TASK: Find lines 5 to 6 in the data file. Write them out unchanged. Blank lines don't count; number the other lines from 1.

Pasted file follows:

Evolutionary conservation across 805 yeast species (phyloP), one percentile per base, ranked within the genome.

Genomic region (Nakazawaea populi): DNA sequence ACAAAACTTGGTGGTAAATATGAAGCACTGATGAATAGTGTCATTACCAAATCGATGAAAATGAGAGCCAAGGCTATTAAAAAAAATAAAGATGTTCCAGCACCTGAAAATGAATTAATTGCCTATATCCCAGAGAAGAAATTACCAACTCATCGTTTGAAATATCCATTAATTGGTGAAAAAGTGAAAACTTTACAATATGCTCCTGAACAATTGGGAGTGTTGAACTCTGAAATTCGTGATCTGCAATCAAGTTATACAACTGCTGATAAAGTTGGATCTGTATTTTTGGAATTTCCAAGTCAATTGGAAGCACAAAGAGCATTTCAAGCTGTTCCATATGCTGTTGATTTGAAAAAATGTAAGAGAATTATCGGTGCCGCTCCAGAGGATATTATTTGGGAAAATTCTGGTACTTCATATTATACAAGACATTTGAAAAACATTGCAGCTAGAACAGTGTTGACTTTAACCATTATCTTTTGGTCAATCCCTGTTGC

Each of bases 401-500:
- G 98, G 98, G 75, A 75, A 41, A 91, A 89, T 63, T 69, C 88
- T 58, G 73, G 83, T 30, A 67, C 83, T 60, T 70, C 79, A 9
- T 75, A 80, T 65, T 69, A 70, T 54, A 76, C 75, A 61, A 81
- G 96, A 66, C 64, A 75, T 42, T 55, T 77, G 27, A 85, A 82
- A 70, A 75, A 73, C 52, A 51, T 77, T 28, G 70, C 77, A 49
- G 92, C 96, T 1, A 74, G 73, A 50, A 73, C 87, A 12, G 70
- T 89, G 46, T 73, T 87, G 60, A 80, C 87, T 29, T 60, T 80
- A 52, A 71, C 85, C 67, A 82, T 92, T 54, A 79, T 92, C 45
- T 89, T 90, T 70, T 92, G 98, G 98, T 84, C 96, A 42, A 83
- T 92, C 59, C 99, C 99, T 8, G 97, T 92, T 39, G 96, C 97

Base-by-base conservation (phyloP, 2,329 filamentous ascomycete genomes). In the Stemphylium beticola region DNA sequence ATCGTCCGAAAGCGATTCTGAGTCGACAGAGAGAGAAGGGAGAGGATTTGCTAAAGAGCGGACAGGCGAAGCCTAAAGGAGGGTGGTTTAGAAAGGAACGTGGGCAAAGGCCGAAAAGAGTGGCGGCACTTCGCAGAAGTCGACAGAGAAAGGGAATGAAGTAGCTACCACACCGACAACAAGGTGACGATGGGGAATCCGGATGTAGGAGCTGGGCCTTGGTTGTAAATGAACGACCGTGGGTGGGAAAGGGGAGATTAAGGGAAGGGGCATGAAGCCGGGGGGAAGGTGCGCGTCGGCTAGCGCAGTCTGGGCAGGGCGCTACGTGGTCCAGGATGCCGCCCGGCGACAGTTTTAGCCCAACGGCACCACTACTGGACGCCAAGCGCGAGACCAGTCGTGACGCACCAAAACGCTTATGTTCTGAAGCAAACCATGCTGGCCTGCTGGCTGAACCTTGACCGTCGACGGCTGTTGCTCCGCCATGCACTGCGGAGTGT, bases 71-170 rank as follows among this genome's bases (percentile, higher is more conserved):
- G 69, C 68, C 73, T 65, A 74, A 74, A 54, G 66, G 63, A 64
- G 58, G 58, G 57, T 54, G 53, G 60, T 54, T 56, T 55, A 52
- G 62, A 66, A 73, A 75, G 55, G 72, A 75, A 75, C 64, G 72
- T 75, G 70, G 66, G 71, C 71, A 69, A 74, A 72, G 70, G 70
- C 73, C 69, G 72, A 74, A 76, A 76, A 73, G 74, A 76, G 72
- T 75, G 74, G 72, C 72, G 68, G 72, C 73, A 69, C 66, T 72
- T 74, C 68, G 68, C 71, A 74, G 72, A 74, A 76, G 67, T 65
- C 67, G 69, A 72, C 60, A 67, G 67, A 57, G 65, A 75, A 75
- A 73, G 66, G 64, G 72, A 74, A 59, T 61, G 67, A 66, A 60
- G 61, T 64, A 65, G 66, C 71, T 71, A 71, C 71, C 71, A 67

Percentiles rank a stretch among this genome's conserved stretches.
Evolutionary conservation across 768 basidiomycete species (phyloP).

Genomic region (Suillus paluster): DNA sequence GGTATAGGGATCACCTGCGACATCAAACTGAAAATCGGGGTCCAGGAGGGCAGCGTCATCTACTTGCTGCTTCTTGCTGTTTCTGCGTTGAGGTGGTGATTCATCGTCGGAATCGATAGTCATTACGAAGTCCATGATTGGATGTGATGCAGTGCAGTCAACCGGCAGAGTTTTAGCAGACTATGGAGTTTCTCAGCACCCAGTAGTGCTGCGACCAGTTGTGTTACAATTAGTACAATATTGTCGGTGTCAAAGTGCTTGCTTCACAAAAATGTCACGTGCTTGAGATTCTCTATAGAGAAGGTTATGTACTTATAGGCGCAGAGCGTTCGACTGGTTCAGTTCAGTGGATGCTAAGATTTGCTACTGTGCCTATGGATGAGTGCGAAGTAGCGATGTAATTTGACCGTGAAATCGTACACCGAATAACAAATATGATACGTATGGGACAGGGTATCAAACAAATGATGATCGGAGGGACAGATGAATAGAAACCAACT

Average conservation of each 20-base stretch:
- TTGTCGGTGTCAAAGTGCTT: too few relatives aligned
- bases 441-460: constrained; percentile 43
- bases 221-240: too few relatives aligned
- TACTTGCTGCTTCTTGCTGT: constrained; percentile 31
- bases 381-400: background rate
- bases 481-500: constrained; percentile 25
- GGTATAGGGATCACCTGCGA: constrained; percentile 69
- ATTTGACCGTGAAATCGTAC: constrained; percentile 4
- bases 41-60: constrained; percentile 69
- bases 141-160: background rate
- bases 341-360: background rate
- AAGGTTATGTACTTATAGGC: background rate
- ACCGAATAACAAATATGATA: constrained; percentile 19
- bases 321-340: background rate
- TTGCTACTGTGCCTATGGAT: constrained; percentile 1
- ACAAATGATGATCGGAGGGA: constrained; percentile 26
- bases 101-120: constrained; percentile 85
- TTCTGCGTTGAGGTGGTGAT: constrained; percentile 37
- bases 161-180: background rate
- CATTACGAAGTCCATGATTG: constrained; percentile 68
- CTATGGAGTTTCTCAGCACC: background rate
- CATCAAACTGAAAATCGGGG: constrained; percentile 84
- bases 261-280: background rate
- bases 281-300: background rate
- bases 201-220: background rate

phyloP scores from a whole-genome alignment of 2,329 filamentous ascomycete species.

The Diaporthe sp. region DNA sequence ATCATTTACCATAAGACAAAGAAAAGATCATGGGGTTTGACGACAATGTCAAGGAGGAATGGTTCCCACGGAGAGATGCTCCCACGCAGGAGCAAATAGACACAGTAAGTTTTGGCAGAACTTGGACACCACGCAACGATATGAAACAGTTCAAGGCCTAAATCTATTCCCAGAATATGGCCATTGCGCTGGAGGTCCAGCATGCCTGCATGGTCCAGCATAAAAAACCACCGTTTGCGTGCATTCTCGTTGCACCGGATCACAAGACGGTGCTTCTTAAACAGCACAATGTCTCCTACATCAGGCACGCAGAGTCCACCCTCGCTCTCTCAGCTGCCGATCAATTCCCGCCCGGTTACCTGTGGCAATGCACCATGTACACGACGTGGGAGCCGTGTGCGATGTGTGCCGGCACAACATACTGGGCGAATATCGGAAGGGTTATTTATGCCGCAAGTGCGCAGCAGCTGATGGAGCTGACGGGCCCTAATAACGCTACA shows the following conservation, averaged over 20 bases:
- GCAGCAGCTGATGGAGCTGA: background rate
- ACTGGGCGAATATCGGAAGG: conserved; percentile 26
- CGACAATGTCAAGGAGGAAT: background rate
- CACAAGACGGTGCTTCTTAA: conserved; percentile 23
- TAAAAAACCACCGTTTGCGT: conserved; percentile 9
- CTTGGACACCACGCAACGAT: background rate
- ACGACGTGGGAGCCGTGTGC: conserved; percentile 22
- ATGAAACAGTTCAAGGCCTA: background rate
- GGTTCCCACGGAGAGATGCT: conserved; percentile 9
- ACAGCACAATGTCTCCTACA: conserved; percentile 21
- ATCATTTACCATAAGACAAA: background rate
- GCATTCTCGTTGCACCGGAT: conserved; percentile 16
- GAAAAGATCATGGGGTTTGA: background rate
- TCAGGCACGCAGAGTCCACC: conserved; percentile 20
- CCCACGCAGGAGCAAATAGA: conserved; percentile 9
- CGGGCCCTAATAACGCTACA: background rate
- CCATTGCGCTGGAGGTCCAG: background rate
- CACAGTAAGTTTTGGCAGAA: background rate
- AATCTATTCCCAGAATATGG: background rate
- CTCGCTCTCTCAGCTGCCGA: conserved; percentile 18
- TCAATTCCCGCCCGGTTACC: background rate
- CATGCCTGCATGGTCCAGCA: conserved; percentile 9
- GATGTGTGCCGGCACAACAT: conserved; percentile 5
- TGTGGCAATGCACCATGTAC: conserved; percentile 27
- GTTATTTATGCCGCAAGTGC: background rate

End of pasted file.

- T 58, G 73, G 83, T 30, A 67, C 83, T 60, T 70, C 79, A 9
- T 75, A 80, T 65, T 69, A 70, T 54, A 76, C 75, A 61, A 81